In Wu-Tang's words, they took a "400-year-old,
Renaissance-style approach to music," creating a one-of-a-kind
piece of artwork. The result was "Once Upon a Time in Shaolin," in
a silver engraved box -- the only copy of the album that will be
toured around museums and potentially auctioned off. It delivered
them 10 times more buzz than a traditional album promotional and
their next album, "A Better Tomorrow," will build on this -- they
plan to embed eight tracks into 3,000 portable speakers followed by
a traditional release.
Jay Z and Beyoncé: "Run" tour film
Jay and B didn't have albums to release this year, but there was
a massive tour to promote and some negative relationship PR to
shake off. In last year's list we saw some great use of the film
medium by musicians. The "Run" film took it a step further, upping
production values, enlisting director Melina Matsoukas and
featuring stars such as Sean Penn and Jake Gyllenhaal to create a
high-energy Bonnie-and-Clyde-styled story, setting the tone for
their shows and racking up over 10 million views on YouTube.
Foo Fighters: "Sonic Highways"
Through the music industry's metamorphosis, Dave Grohl and the
Foo Fighters have continued to crank out solid albums. Their latest
effort, "Sonic Highways," involves an HBO partnership -- a TV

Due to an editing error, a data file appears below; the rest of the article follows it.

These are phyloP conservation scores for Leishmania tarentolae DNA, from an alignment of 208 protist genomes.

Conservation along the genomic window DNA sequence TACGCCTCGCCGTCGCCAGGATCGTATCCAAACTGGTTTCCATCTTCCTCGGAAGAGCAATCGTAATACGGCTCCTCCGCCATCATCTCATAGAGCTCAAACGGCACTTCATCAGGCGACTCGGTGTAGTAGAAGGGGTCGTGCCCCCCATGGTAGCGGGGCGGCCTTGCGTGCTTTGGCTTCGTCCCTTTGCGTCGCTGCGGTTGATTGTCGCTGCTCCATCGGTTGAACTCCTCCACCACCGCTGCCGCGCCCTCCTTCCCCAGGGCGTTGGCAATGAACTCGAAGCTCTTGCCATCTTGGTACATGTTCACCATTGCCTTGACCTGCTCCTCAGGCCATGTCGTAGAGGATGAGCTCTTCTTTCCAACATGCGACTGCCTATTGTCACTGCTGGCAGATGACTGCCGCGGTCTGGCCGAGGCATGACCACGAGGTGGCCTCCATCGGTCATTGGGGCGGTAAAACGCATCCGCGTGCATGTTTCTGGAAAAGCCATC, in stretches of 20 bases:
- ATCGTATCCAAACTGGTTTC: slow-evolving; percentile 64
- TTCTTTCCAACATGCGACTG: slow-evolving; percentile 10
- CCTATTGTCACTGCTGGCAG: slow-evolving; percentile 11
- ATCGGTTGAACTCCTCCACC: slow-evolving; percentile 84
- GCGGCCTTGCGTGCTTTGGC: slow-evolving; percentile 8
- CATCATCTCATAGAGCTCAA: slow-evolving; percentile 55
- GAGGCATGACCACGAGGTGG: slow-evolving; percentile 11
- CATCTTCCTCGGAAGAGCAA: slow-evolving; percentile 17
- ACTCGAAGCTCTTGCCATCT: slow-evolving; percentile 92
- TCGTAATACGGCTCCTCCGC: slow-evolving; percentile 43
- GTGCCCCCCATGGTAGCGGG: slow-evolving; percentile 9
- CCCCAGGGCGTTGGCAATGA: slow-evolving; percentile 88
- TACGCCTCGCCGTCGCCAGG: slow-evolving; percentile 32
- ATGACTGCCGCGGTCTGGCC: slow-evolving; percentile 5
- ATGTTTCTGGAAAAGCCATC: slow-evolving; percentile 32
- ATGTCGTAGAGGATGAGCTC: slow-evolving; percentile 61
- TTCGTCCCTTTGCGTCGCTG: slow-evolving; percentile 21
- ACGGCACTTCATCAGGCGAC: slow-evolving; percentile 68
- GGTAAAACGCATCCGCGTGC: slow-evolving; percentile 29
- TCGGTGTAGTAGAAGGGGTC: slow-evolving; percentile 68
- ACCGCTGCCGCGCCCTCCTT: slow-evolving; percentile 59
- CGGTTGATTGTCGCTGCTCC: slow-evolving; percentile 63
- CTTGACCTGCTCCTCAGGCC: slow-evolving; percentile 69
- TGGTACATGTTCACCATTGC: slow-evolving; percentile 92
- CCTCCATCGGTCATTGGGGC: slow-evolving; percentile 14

series that takes them across the country. Each song for the new
album is recorded in a famous location and each episode covers the
musical history of that city.
Nipsey Hussle's $100 mixtape
Being an independent artist has its advantages. Nipsey Hussle
released only 1,000 copies of his mixtape "Crenshaw," selling them for
$100 each. They sold out in 24 hours from a single LA store
and, symbolically, Jay Z, the champion of #newrules, even picked up
100 for himself.
Thom Yorke: "Tomorrow's Modern Boxes" BitTorrent
Industry innovator and outspoken Spotify critic Thom Yorke was the first to
release a major album via direct download and under a "pay what you
want" model. Yorke has always looked for new ways to circumvent
record labels and major industry players.
York released "Tomorrow's Modern Boxes," his second solo album,
for $6.90 via a BitTorrent download (the platform received only a
10% commission as opposed to iTunes' 30%) -- drawing major
press coverage and discussion outside of his core fan base.
Taylor Swift: "1989" and the Spotify swifty
The most impressive part of the "1989" release was the way Swift
took her role as the only artist this year to go platinum and used
it to create even broader relevance by taking her music off Spotify
igniting a debate around the industry and streaming
Token misguided blunder: U2's "Songs of
We all knew something like it was coming after Jay Z and
Samsung teamed up, but in the era of
streaming music, where any album can be made instantly available,
the tactic was borderline offensive. Non-fans were shocked to find
U2's album automatically downloaded to
their iOS devices. I don't imagine we'll see it used in such a
broad stroke again, but it could be great with some more precision